On Tuesday, Babylon Interim Superintendent Peter Daly hosted the district's first real estate roundtable discussion, inviting local agents to the high school for a discussion about Babylon schools. Daly told the agents that he wanted to open lines of communication between school administrators and the real estate community, and counteract what he said were circulating rumors, including reports that agents told residents that "people aren't moving to Babylon Village because of the school district."
Eight agents from the village and surrounding areas attended the morning meeting in the Babylon High School library, along with building principals and program directors. The district prepared informational packets with a letter to prospective home buyers and data on the schools that agents can distribute.
Agents relayed questions they've heard from potential buyers, including concerns about new students integrating into classes, diversity, accommodations for special needs students, and the range of programs available. Village real estate agency owner Georgia Westcott noted that this generation of home buyers is extremely focused on education, and that the roundtable discussion equipped the agents with the information they needed to intelligently discuss the local schools.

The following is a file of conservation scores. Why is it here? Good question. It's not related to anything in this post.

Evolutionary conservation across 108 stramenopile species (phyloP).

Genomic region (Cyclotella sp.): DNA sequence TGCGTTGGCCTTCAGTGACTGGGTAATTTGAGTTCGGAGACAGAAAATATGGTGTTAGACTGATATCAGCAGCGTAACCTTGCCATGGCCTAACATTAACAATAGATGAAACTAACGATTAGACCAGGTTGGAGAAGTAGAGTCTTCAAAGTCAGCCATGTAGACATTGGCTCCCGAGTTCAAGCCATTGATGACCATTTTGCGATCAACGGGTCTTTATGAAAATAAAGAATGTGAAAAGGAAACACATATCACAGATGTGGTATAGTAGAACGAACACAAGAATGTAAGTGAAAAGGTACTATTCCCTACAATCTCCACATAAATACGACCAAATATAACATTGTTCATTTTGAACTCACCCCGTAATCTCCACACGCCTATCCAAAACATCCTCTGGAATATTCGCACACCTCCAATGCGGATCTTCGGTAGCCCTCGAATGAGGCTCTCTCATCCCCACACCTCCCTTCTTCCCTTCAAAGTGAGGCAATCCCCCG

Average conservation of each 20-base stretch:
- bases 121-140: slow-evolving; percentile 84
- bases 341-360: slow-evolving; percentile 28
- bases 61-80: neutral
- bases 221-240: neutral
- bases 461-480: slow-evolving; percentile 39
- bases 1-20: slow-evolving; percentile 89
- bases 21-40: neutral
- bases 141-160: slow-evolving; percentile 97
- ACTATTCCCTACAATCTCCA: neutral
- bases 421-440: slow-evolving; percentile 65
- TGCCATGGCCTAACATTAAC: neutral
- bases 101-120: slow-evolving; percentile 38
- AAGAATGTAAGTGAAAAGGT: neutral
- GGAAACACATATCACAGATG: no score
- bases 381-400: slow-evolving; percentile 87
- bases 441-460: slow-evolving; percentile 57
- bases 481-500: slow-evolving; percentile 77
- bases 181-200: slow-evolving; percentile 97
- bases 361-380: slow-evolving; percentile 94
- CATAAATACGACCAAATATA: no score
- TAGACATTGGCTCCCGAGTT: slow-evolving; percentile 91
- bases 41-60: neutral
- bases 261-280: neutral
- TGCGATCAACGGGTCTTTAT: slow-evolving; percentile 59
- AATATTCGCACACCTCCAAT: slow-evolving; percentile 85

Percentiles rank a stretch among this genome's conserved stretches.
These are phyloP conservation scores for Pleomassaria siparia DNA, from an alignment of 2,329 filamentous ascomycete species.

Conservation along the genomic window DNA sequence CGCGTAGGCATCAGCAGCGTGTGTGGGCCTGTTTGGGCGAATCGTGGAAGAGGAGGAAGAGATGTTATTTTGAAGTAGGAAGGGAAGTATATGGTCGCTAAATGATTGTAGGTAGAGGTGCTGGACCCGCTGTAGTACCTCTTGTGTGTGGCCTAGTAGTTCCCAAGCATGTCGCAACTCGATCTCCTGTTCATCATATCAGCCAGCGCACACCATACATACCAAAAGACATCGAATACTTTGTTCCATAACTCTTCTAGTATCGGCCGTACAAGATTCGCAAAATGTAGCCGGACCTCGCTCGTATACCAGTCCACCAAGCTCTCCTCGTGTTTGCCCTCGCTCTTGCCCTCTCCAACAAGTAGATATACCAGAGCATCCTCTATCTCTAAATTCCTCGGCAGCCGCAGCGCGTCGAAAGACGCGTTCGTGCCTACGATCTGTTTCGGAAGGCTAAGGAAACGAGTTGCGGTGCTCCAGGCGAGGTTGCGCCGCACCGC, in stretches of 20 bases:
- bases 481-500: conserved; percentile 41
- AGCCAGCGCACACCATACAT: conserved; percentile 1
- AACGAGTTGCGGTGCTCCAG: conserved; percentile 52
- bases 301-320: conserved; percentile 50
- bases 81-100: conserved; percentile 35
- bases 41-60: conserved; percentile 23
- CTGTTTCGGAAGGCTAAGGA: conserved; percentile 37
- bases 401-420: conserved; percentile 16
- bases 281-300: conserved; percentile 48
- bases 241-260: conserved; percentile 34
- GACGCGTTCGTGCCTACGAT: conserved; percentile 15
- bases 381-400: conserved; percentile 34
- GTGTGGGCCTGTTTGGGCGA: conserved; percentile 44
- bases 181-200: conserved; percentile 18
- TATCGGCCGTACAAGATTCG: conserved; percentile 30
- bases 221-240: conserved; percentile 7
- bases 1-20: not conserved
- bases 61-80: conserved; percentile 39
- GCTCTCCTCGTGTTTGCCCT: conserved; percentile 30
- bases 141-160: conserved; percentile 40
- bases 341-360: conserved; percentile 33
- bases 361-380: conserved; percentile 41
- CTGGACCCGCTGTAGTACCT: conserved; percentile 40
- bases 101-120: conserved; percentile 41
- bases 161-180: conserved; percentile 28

Al Cirone, the high school principal, explained that although Babylon's size is unusual this far west in Suffolk County, advances in technology allow the district to offer advanced courses through
"Membership has its privileges," Cirone commented. "We are as close to a private school, with teachers knowing the students individually, as you can get in a public school."
Superintendent Daly also stressed that the small size of the district affords students the chance to participate in a range of extracurricular activities, and to be involved, whether in sports, music, or other areas.